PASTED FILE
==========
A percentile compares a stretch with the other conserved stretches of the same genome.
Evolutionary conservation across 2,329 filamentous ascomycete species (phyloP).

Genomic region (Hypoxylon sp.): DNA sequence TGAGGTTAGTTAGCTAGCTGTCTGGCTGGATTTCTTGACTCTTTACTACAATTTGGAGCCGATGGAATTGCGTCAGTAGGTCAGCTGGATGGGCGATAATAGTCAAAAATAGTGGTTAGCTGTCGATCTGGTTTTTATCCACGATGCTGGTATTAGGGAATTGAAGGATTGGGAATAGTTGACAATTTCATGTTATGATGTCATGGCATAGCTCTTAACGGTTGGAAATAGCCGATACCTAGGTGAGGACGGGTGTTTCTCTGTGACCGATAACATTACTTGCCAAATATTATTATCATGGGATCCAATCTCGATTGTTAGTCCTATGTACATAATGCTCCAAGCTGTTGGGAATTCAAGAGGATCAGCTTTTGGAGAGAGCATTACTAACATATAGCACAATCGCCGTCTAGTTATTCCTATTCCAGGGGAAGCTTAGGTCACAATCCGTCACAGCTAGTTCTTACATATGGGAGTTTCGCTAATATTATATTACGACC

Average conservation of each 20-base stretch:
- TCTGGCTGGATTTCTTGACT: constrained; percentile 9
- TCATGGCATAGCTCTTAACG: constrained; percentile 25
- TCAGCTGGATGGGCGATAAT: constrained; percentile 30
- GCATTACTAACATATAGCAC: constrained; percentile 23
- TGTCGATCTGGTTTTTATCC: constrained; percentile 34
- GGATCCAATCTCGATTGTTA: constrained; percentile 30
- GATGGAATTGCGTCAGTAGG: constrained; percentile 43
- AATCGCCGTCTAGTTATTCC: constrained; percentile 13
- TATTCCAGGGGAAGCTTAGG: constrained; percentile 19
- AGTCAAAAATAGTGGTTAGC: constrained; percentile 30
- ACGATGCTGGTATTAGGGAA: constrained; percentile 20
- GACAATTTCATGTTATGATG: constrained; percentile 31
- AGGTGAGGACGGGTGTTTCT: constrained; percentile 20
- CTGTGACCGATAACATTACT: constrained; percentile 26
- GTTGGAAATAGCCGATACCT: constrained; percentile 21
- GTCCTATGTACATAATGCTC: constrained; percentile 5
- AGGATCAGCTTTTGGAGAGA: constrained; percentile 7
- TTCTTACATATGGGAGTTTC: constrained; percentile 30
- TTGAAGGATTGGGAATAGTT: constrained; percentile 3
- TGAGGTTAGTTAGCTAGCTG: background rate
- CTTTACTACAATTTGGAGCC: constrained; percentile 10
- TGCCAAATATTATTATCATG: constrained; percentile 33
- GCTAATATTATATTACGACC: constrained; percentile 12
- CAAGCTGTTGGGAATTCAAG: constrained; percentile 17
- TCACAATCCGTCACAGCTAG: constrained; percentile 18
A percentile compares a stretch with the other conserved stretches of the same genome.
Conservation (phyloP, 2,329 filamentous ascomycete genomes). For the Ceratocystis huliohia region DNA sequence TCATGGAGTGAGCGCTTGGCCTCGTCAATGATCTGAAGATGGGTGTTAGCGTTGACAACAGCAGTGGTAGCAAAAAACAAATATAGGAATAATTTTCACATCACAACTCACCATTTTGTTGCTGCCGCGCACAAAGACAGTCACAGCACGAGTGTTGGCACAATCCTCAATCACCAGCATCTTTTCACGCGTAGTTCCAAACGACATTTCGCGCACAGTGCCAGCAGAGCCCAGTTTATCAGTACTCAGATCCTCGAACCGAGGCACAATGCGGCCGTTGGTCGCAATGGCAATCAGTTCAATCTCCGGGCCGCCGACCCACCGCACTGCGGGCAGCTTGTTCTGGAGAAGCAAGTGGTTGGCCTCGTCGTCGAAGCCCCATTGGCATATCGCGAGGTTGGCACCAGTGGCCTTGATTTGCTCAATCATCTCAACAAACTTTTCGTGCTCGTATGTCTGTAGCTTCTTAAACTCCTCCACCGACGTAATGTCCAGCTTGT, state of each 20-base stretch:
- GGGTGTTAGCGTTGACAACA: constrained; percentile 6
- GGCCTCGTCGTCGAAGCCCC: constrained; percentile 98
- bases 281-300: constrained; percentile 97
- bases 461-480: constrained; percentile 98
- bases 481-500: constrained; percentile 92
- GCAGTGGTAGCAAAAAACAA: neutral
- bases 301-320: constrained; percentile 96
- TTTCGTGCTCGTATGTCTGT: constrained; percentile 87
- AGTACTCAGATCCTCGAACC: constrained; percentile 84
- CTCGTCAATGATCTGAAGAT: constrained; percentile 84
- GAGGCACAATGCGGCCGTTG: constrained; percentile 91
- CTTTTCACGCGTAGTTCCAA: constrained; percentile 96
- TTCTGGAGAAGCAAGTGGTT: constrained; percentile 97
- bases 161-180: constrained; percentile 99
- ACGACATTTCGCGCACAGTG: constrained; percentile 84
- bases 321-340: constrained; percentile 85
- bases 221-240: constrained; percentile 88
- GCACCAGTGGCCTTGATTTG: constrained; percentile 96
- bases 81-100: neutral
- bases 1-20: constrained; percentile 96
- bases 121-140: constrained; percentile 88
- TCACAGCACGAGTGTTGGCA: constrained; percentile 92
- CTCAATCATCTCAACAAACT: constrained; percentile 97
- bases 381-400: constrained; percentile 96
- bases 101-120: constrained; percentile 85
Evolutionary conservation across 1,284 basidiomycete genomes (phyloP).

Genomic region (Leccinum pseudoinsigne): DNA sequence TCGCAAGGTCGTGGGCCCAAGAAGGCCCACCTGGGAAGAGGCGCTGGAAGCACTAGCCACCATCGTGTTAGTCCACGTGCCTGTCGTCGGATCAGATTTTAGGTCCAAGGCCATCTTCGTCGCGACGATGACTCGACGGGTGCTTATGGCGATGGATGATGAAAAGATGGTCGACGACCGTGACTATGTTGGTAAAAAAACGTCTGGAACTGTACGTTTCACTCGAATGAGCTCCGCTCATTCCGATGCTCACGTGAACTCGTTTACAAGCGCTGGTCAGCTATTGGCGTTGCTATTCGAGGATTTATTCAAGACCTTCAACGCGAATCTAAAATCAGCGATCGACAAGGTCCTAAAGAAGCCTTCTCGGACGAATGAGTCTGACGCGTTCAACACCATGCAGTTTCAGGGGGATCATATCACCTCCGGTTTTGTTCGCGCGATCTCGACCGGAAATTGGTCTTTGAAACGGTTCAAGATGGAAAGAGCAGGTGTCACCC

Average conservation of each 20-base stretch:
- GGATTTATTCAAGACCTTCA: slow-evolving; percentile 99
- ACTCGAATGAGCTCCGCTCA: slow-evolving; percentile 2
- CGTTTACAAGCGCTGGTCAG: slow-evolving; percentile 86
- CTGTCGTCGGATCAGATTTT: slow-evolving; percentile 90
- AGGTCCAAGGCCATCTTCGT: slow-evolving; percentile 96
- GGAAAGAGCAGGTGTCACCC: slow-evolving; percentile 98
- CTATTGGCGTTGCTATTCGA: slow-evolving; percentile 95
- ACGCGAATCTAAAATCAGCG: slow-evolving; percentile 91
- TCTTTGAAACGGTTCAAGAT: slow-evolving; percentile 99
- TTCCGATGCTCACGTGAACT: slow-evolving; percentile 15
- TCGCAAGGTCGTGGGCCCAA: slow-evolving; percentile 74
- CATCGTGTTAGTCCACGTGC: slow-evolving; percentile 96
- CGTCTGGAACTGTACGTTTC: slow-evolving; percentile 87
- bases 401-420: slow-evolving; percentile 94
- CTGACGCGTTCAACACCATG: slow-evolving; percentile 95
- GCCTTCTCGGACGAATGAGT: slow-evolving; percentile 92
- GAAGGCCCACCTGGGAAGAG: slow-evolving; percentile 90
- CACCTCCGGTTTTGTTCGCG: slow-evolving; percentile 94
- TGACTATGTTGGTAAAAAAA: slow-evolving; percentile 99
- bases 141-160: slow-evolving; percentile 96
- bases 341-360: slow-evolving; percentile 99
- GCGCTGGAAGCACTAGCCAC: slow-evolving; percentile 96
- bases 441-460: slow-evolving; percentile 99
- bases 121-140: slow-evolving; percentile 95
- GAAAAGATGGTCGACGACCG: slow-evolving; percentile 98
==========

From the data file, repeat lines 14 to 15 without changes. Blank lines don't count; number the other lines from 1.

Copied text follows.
- AGTCAAAAATAGTGGTTAGC: constrained; percentile 30
- ACGATGCTGGTATTAGGGAA: constrained; percentile 20